Flowers

As every flower lover knows, flowers have a language of their own. Sentiments of various kinds have been associated with particular flowers. Whatever its origin, the rose is undeniably the best-known symbol of love and beauty.

As every flower lover knows, flowers have a language of their own. From time immemorial, sentiments of various kinds have been associated with particular flowers.

The range of human sentiments is expressed in one form or another by these fragile blooms and as a psychologist has aptly noted “Flowers are a perfect replica of human life.” It’s the delicate, subtle meanings given to flowers that elicit emotion in the receiver.

The language of flowers has been around for centuries and even has its own special terminology known as floriography. Writings of the ancient Greeks, Romans, Egyptians and Chinese all included flower and plant symbolism. Meanings were probably passed orally through a largely illiterate audience.

Flower language was a flourishing art in the Middle Ages. It enabled a couple to express themselves without writing or speaking (one could be overheard and letters intercepted) in the presence of peers and chaperons. Since these courtships often took place over long periods of time, the chance of someone noticing and interpreting correctly any particular flower in the exchange was slight.

Patterned to fit the ideals of courtly love, flower language allowed intentions to be declared, refusals and acceptances to be made, assignations arranged and lovers dismissed. Flowers sent messages depending on context, accompanying flowers and how they were delivered.

The 1800s seem to have been the heyday of flower symbolism. During Victorian times many small colorful handbooks were produced to guide the giver and recipient as to the meanings. Unfortunately, depending on the culture and the author, not all of the books agreed on meanings. Even today different cultures assign different messages to the same flower. One would only hope that each party was literally on the same page when it came to the interpretations.

Today, flowers are still an important part of our anniversaries, birthdays, weddings, funerals, holidays and ceremonies although we may not know their true meaning. Wedding bouquets often include ivy that symbolizes fidelity.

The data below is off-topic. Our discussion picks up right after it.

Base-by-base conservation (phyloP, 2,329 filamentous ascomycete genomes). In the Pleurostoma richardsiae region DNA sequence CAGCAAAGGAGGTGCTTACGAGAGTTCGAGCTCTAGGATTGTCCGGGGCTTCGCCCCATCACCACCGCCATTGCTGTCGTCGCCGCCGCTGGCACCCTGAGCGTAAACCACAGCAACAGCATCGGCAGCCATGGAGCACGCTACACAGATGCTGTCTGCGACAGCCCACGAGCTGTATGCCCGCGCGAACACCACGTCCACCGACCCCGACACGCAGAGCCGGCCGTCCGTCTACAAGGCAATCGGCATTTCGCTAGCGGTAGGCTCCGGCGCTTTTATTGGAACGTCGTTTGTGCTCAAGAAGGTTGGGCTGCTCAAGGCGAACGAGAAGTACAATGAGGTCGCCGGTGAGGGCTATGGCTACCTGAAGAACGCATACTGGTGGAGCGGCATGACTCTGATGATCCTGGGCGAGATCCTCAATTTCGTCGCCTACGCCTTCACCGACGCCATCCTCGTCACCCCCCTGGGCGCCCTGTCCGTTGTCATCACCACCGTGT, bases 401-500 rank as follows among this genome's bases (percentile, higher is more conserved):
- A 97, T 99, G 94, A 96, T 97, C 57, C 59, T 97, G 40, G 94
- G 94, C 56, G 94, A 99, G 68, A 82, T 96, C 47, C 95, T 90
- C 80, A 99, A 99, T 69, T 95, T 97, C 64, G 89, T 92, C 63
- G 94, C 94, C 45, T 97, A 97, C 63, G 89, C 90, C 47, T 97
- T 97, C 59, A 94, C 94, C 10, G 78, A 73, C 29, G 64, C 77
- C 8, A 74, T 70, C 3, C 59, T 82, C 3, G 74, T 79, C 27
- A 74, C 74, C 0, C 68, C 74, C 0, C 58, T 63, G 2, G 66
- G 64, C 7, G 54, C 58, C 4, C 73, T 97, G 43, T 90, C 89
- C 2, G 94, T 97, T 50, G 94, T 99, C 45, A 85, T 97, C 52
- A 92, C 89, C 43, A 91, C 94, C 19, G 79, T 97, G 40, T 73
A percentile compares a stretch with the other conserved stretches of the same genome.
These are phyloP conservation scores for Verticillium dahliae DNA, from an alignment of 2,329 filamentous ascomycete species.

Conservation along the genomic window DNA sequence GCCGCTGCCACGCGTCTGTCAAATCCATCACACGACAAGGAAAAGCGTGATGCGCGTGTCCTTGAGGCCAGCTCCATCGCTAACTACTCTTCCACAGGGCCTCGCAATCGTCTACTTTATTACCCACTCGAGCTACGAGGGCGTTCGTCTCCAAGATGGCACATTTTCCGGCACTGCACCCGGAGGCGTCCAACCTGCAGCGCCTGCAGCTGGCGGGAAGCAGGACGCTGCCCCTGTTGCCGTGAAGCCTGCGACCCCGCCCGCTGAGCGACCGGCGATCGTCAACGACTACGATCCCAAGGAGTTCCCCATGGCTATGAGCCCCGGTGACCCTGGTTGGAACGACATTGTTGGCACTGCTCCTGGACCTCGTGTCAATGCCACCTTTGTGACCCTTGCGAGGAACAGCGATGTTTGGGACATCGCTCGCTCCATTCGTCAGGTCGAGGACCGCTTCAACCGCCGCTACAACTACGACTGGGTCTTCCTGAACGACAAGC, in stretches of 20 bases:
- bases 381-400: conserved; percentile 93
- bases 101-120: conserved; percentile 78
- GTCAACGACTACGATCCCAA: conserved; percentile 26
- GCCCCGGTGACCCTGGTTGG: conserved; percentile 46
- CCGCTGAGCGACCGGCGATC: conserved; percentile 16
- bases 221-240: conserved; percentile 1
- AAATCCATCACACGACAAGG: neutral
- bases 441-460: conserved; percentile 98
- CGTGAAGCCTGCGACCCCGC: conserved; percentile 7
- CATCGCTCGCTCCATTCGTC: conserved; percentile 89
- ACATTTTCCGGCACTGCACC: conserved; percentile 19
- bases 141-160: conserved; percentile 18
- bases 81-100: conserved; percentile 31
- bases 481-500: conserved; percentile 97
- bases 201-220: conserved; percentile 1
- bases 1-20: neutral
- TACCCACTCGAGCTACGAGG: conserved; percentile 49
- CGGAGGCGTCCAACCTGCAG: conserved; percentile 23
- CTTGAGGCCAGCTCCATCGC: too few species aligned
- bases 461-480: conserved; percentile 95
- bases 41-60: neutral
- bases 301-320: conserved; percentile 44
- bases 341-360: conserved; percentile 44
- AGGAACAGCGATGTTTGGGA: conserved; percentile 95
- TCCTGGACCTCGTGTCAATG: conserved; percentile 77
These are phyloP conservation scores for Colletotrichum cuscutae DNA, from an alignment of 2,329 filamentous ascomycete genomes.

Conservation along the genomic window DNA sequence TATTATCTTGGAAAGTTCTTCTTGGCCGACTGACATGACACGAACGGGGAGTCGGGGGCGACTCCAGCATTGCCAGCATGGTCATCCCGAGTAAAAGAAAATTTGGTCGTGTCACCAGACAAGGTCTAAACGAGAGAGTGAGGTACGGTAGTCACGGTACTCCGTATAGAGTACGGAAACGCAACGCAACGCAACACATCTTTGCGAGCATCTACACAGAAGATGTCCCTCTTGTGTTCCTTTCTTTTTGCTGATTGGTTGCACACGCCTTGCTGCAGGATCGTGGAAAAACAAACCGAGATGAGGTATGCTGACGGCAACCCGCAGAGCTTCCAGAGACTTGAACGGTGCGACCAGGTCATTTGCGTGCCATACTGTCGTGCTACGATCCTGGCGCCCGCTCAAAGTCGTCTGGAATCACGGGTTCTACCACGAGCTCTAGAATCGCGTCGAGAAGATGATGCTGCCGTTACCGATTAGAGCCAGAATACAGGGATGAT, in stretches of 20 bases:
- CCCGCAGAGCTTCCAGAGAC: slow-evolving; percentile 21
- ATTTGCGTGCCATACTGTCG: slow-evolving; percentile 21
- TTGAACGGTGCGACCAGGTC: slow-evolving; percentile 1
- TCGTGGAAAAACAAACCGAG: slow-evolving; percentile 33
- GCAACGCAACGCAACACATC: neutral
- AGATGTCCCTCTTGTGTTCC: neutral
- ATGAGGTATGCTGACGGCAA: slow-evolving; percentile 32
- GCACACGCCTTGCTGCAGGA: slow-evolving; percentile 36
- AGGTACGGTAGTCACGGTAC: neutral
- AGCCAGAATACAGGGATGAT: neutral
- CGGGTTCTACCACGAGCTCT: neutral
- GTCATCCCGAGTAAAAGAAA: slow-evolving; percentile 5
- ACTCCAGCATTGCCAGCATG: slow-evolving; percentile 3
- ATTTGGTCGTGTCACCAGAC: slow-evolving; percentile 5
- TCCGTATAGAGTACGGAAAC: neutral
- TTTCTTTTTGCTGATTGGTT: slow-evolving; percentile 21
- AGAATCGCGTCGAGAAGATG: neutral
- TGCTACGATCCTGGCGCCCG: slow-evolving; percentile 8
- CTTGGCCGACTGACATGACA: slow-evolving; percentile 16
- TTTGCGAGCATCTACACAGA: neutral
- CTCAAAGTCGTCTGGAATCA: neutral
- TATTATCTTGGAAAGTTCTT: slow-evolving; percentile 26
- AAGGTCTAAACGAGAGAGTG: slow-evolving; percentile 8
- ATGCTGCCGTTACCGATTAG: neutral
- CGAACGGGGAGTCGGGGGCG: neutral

If you are looking for new ways of saying I love you, consider a bouquet of these flowers: forget-me-nots (true love); red tulips (perfect love); red rose (desire and love); amaryllis (pride, splendid beauty); coreopsis (love at first sight); phlox (our hearts are united); gardenia (I love you in secret); gladiolus (you pierce my heart); lily of the valley (let’s make up) and violet (I return your love).

If you’re the bargain hunter type, then the hyacinth is the flower of choice as it can mean games, play or forgive me. I guess this is the perfect flower for a gentleman to give to a lady as it pretty well covers all the bases and provides a good form of positive “relationship insurance” for the male gender.

Although, I have not yet run that by Dr. Phil. Let’s face it, it’s a given that men probably need to be forgiven for something at any given moment (I’ll probably get some amens from the feminine gender on this).

Whatever its origin, the rose is undeniably the best-known symbol of love and beauty. It is common knowledge that red roses mean I love you. For those with deep pockets or in the doghouse, a dozen roses will convey the ultimate statement. On the other hand, a single rose reflects eloquent simplicity and single-minded of emotion — this approach also comes in handy when credit cards have been maxed out.

Lesser known nuances of meaning are attached to different colors and types of roses, so it’s worthwhile to get the definitions straight. Red and white together mean unity, pink means grace and gentility, and yellow symbolizes joy. If you want to stir things up a bit, send orange or coral roses to speak your desire.

The custom of exchanging flowers may have less to do with romance and chivalry than with anxiety. For the shy or uncertain, handing over a bouquet of flowers is an easy way to express sentiment. Matters can become complicated here as how the flowers were presented and the condition of the flowers was also important.

Flower symbolism has a few inherent problems. It did not take a genius to figure out that wilted flowers are not good. It could have just meant a slow messenger or that the delivery route taken included being caught in a traffic gridlock on the Gulf Freeway.

The language or symbolism of flowers can confuse the unobservant. On the other hand, should the complexity of communications by floral selection become too daunting on an occasion, be assured that the language or symbolism of a new Jaguar or BMW is always clear, universal and appreciated!

Dr. William Johnson is a horticulturist with the Galveston County Office of Texas AgriLife Extension Service, The Texas A&M System. Visit his website at aggie-horticulture.tamu.edu/galveston.

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